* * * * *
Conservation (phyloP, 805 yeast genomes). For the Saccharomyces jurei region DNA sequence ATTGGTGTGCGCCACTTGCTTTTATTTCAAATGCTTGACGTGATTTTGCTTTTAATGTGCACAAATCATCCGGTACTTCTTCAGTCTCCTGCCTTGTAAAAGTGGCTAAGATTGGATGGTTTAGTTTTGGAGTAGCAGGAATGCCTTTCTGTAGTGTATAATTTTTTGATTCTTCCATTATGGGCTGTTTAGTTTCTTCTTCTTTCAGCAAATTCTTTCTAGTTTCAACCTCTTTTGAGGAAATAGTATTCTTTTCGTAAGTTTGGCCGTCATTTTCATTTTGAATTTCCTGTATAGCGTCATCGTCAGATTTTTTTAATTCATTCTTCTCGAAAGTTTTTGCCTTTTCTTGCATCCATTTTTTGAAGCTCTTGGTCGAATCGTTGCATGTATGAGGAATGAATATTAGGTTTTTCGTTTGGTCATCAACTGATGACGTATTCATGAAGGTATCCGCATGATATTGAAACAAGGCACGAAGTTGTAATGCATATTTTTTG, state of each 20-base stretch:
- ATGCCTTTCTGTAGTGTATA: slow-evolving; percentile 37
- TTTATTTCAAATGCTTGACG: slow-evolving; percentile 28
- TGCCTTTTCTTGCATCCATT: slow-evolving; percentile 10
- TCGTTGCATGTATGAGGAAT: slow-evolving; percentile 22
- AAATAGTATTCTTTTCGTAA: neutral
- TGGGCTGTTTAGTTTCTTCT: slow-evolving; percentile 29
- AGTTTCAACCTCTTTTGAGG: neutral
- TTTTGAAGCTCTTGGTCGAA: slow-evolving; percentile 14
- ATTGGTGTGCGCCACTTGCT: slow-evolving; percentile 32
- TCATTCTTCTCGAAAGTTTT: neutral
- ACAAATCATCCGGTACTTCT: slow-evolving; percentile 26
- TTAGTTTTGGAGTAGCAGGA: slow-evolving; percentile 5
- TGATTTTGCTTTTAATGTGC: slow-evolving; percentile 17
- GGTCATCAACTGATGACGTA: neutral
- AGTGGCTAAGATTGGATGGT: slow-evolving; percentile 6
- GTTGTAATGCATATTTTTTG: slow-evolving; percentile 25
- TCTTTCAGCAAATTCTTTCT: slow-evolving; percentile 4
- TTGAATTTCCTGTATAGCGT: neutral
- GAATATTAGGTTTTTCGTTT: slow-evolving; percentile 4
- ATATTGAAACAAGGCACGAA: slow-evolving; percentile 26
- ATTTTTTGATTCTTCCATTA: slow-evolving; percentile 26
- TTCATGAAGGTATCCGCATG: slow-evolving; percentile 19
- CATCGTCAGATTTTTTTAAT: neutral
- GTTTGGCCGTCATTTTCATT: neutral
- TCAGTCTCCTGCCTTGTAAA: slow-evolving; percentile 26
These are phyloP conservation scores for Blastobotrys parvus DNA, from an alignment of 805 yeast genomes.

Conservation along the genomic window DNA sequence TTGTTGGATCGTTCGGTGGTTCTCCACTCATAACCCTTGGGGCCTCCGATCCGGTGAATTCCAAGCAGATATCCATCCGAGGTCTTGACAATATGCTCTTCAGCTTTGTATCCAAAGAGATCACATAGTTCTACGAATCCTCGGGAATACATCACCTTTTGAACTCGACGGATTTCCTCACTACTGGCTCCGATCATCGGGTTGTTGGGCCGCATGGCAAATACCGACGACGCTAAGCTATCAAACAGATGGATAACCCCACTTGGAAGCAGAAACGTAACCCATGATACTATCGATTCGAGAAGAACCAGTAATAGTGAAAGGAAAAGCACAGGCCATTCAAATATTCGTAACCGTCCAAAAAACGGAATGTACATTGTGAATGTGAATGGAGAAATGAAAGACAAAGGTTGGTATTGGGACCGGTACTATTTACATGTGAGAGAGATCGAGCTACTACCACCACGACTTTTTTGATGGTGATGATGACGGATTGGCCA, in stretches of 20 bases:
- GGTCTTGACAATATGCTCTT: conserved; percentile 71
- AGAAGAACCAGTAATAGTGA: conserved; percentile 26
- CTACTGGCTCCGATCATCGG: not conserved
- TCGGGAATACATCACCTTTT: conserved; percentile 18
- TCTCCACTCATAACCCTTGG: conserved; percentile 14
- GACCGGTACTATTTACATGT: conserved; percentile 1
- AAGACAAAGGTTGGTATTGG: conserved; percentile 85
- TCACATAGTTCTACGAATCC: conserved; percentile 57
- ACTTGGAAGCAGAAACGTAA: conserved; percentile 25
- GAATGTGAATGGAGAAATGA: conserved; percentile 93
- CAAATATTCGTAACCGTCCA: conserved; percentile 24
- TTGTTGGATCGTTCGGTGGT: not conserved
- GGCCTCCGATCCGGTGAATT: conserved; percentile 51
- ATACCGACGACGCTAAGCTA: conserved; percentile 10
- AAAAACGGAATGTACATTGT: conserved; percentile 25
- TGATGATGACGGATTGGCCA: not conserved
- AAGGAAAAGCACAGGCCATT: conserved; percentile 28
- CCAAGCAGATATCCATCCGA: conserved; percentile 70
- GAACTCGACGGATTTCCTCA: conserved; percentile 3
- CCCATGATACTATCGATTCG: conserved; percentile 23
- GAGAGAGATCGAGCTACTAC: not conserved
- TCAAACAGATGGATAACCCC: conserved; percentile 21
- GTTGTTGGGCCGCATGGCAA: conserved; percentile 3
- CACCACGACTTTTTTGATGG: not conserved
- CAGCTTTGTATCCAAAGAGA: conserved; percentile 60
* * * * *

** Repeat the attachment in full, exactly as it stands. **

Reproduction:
Conservation (phyloP, 805 yeast genomes). For the Saccharomyces jurei region DNA sequence ATTGGTGTGCGCCACTTGCTTTTATTTCAAATGCTTGACGTGATTTTGCTTTTAATGTGCACAAATCATCCGGTACTTCTTCAGTCTCCTGCCTTGTAAAAGTGGCTAAGATTGGATGGTTTAGTTTTGGAGTAGCAGGAATGCCTTTCTGTAGTGTATAATTTTTTGATTCTTCCATTATGGGCTGTTTAGTTTCTTCTTCTTTCAGCAAATTCTTTCTAGTTTCAACCTCTTTTGAGGAAATAGTATTCTTTTCGTAAGTTTGGCCGTCATTTTCATTTTGAATTTCCTGTATAGCGTCATCGTCAGATTTTTTTAATTCATTCTTCTCGAAAGTTTTTGCCTTTTCTTGCATCCATTTTTTGAAGCTCTTGGTCGAATCGTTGCATGTATGAGGAATGAATATTAGGTTTTTCGTTTGGTCATCAACTGATGACGTATTCATGAAGGTATCCGCATGATATTGAAACAAGGCACGAAGTTGTAATGCATATTTTTTG, state of each 20-base stretch:
- ATGCCTTTCTGTAGTGTATA: slow-evolving; percentile 37
- TTTATTTCAAATGCTTGACG: slow-evolving; percentile 28
- TGCCTTTTCTTGCATCCATT: slow-evolving; percentile 10
- TCGTTGCATGTATGAGGAAT: slow-evolving; percentile 22
- AAATAGTATTCTTTTCGTAA: neutral
- TGGGCTGTTTAGTTTCTTCT: slow-evolving; percentile 29
- AGTTTCAACCTCTTTTGAGG: neutral
- TTTTGAAGCTCTTGGTCGAA: slow-evolving; percentile 14
- ATTGGTGTGCGCCACTTGCT: slow-evolving; percentile 32
- TCATTCTTCTCGAAAGTTTT: neutral
- ACAAATCATCCGGTACTTCT: slow-evolving; percentile 26
- TTAGTTTTGGAGTAGCAGGA: slow-evolving; percentile 5
- TGATTTTGCTTTTAATGTGC: slow-evolving; percentile 17
- GGTCATCAACTGATGACGTA: neutral
- AGTGGCTAAGATTGGATGGT: slow-evolving; percentile 6
- GTTGTAATGCATATTTTTTG: slow-evolving; percentile 25
- TCTTTCAGCAAATTCTTTCT: slow-evolving; percentile 4
- TTGAATTTCCTGTATAGCGT: neutral
- GAATATTAGGTTTTTCGTTT: slow-evolving; percentile 4
- ATATTGAAACAAGGCACGAA: slow-evolving; percentile 26
- ATTTTTTGATTCTTCCATTA: slow-evolving; percentile 26
- TTCATGAAGGTATCCGCATG: slow-evolving; percentile 19
- CATCGTCAGATTTTTTTAAT: neutral
- GTTTGGCCGTCATTTTCATT: neutral
- TCAGTCTCCTGCCTTGTAAA: slow-evolving; percentile 26
These are phyloP conservation scores for Blastobotrys parvus DNA, from an alignment of 805 yeast genomes.

Conservation along the genomic window DNA sequence TTGTTGGATCGTTCGGTGGTTCTCCACTCATAACCCTTGGGGCCTCCGATCCGGTGAATTCCAAGCAGATATCCATCCGAGGTCTTGACAATATGCTCTTCAGCTTTGTATCCAAAGAGATCACATAGTTCTACGAATCCTCGGGAATACATCACCTTTTGAACTCGACGGATTTCCTCACTACTGGCTCCGATCATCGGGTTGTTGGGCCGCATGGCAAATACCGACGACGCTAAGCTATCAAACAGATGGATAACCCCACTTGGAAGCAGAAACGTAACCCATGATACTATCGATTCGAGAAGAACCAGTAATAGTGAAAGGAAAAGCACAGGCCATTCAAATATTCGTAACCGTCCAAAAAACGGAATGTACATTGTGAATGTGAATGGAGAAATGAAAGACAAAGGTTGGTATTGGGACCGGTACTATTTACATGTGAGAGAGATCGAGCTACTACCACCACGACTTTTTTGATGGTGATGATGACGGATTGGCCA, in stretches of 20 bases:
- GGTCTTGACAATATGCTCTT: conserved; percentile 71
- AGAAGAACCAGTAATAGTGA: conserved; percentile 26
- CTACTGGCTCCGATCATCGG: not conserved
- TCGGGAATACATCACCTTTT: conserved; percentile 18
- TCTCCACTCATAACCCTTGG: conserved; percentile 14
- GACCGGTACTATTTACATGT: conserved; percentile 1
- AAGACAAAGGTTGGTATTGG: conserved; percentile 85
- TCACATAGTTCTACGAATCC: conserved; percentile 57
- ACTTGGAAGCAGAAACGTAA: conserved; percentile 25
- GAATGTGAATGGAGAAATGA: conserved; percentile 93
- CAAATATTCGTAACCGTCCA: conserved; percentile 24
- TTGTTGGATCGTTCGGTGGT: not conserved
- GGCCTCCGATCCGGTGAATT: conserved; percentile 51
- ATACCGACGACGCTAAGCTA: conserved; percentile 10
- AAAAACGGAATGTACATTGT: conserved; percentile 25
- TGATGATGACGGATTGGCCA: not conserved
- AAGGAAAAGCACAGGCCATT: conserved; percentile 28
- CCAAGCAGATATCCATCCGA: conserved; percentile 70
- GAACTCGACGGATTTCCTCA: conserved; percentile 3
- CCCATGATACTATCGATTCG: conserved; percentile 23
- GAGAGAGATCGAGCTACTAC: not conserved
- TCAAACAGATGGATAACCCC: conserved; percentile 21
- GTTGTTGGGCCGCATGGCAA: conserved; percentile 3
- CACCACGACTTTTTTGATGG: not conserved
- CAGCTTTGTATCCAAAGAGA: conserved; percentile 60